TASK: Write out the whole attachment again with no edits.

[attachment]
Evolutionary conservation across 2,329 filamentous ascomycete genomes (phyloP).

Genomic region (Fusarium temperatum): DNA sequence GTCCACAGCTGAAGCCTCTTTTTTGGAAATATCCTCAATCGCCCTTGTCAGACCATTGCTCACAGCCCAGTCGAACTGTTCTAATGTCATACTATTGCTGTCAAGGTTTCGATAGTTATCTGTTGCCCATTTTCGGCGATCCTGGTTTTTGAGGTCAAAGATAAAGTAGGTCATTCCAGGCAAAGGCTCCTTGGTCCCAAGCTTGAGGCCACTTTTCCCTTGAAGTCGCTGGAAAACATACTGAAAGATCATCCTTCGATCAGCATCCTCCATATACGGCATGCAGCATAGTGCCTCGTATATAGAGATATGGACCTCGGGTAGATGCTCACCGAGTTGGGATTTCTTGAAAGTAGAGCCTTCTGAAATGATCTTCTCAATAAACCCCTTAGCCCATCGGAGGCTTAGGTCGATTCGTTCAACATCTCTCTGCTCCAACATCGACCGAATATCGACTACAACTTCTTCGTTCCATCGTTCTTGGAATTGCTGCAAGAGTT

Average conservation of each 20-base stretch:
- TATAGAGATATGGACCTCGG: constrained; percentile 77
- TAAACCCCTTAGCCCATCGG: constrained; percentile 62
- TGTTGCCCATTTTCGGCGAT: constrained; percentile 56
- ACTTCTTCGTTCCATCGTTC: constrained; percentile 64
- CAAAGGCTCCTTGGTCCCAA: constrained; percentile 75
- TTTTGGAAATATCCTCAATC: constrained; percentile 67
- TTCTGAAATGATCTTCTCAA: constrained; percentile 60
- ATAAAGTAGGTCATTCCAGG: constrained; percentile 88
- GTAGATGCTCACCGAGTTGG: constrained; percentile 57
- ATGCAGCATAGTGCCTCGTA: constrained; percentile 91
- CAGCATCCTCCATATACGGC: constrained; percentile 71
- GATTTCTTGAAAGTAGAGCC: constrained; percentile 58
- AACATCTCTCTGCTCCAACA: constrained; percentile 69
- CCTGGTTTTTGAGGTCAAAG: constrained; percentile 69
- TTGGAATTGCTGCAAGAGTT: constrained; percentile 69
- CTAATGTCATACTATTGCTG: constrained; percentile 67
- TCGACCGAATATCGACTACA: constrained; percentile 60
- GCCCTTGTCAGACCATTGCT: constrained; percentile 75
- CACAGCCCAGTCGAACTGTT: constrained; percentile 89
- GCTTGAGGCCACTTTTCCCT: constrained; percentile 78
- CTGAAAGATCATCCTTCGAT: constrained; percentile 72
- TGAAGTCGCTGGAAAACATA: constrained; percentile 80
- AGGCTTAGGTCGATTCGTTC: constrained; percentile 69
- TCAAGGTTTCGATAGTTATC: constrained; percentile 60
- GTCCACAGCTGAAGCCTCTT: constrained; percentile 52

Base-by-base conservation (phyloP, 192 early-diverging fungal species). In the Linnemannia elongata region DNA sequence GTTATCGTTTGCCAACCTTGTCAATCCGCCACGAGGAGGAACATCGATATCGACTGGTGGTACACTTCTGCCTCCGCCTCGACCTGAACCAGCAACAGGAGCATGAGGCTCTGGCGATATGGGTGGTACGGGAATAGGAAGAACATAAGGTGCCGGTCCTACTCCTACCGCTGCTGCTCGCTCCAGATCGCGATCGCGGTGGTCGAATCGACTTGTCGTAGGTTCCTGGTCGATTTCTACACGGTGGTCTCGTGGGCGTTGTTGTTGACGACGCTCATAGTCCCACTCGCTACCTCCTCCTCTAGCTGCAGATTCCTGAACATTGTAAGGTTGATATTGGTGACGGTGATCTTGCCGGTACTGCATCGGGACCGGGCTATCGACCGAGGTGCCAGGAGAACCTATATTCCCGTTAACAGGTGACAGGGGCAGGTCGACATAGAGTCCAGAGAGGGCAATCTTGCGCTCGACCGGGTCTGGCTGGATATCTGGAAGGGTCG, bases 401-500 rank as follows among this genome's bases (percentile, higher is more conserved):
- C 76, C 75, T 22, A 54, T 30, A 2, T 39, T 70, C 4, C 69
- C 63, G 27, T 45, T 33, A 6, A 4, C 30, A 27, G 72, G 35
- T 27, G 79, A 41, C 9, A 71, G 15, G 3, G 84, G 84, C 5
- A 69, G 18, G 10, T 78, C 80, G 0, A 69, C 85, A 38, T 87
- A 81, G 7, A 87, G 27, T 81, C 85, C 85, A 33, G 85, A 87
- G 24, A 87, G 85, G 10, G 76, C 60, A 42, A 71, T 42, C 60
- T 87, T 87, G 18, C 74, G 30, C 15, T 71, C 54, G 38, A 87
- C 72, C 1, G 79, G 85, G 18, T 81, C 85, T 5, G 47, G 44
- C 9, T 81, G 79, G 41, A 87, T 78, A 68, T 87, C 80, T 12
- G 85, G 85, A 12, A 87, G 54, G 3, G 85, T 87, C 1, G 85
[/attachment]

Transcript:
Evolutionary conservation across 2,329 filamentous ascomycete genomes (phyloP).

Genomic region (Fusarium temperatum): DNA sequence GTCCACAGCTGAAGCCTCTTTTTTGGAAATATCCTCAATCGCCCTTGTCAGACCATTGCTCACAGCCCAGTCGAACTGTTCTAATGTCATACTATTGCTGTCAAGGTTTCGATAGTTATCTGTTGCCCATTTTCGGCGATCCTGGTTTTTGAGGTCAAAGATAAAGTAGGTCATTCCAGGCAAAGGCTCCTTGGTCCCAAGCTTGAGGCCACTTTTCCCTTGAAGTCGCTGGAAAACATACTGAAAGATCATCCTTCGATCAGCATCCTCCATATACGGCATGCAGCATAGTGCCTCGTATATAGAGATATGGACCTCGGGTAGATGCTCACCGAGTTGGGATTTCTTGAAAGTAGAGCCTTCTGAAATGATCTTCTCAATAAACCCCTTAGCCCATCGGAGGCTTAGGTCGATTCGTTCAACATCTCTCTGCTCCAACATCGACCGAATATCGACTACAACTTCTTCGTTCCATCGTTCTTGGAATTGCTGCAAGAGTT

Average conservation of each 20-base stretch:
- TATAGAGATATGGACCTCGG: constrained; percentile 77
- TAAACCCCTTAGCCCATCGG: constrained; percentile 62
- TGTTGCCCATTTTCGGCGAT: constrained; percentile 56
- ACTTCTTCGTTCCATCGTTC: constrained; percentile 64
- CAAAGGCTCCTTGGTCCCAA: constrained; percentile 75
- TTTTGGAAATATCCTCAATC: constrained; percentile 67
- TTCTGAAATGATCTTCTCAA: constrained; percentile 60
- ATAAAGTAGGTCATTCCAGG: constrained; percentile 88
- GTAGATGCTCACCGAGTTGG: constrained; percentile 57
- ATGCAGCATAGTGCCTCGTA: constrained; percentile 91
- CAGCATCCTCCATATACGGC: constrained; percentile 71
- GATTTCTTGAAAGTAGAGCC: constrained; percentile 58
- AACATCTCTCTGCTCCAACA: constrained; percentile 69
- CCTGGTTTTTGAGGTCAAAG: constrained; percentile 69
- TTGGAATTGCTGCAAGAGTT: constrained; percentile 69
- CTAATGTCATACTATTGCTG: constrained; percentile 67
- TCGACCGAATATCGACTACA: constrained; percentile 60
- GCCCTTGTCAGACCATTGCT: constrained; percentile 75
- CACAGCCCAGTCGAACTGTT: constrained; percentile 89
- GCTTGAGGCCACTTTTCCCT: constrained; percentile 78
- CTGAAAGATCATCCTTCGAT: constrained; percentile 72
- TGAAGTCGCTGGAAAACATA: constrained; percentile 80
- AGGCTTAGGTCGATTCGTTC: constrained; percentile 69
- TCAAGGTTTCGATAGTTATC: constrained; percentile 60
- GTCCACAGCTGAAGCCTCTT: constrained; percentile 52

Base-by-base conservation (phyloP, 192 early-diverging fungal species). In the Linnemannia elongata region DNA sequence GTTATCGTTTGCCAACCTTGTCAATCCGCCACGAGGAGGAACATCGATATCGACTGGTGGTACACTTCTGCCTCCGCCTCGACCTGAACCAGCAACAGGAGCATGAGGCTCTGGCGATATGGGTGGTACGGGAATAGGAAGAACATAAGGTGCCGGTCCTACTCCTACCGCTGCTGCTCGCTCCAGATCGCGATCGCGGTGGTCGAATCGACTTGTCGTAGGTTCCTGGTCGATTTCTACACGGTGGTCTCGTGGGCGTTGTTGTTGACGACGCTCATAGTCCCACTCGCTACCTCCTCCTCTAGCTGCAGATTCCTGAACATTGTAAGGTTGATATTGGTGACGGTGATCTTGCCGGTACTGCATCGGGACCGGGCTATCGACCGAGGTGCCAGGAGAACCTATATTCCCGTTAACAGGTGACAGGGGCAGGTCGACATAGAGTCCAGAGAGGGCAATCTTGCGCTCGACCGGGTCTGGCTGGATATCTGGAAGGGTCG, bases 401-500 rank as follows among this genome's bases (percentile, higher is more conserved):
- C 76, C 75, T 22, A 54, T 30, A 2, T 39, T 70, C 4, C 69
- C 63, G 27, T 45, T 33, A 6, A 4, C 30, A 27, G 72, G 35
- T 27, G 79, A 41, C 9, A 71, G 15, G 3, G 84, G 84, C 5
- A 69, G 18, G 10, T 78, C 80, G 0, A 69, C 85, A 38, T 87
- A 81, G 7, A 87, G 27, T 81, C 85, C 85, A 33, G 85, A 87
- G 24, A 87, G 85, G 10, G 76, C 60, A 42, A 71, T 42, C 60
- T 87, T 87, G 18, C 74, G 30, C 15, T 71, C 54, G 38, A 87
- C 72, C 1, G 79, G 85, G 18, T 81, C 85, T 5, G 47, G 44
- C 9, T 81, G 79, G 41, A 87, T 78, A 68, T 87, C 80, T 12
- G 85, G 85, A 12, A 87, G 54, G 3, G 85, T 87, C 1, G 85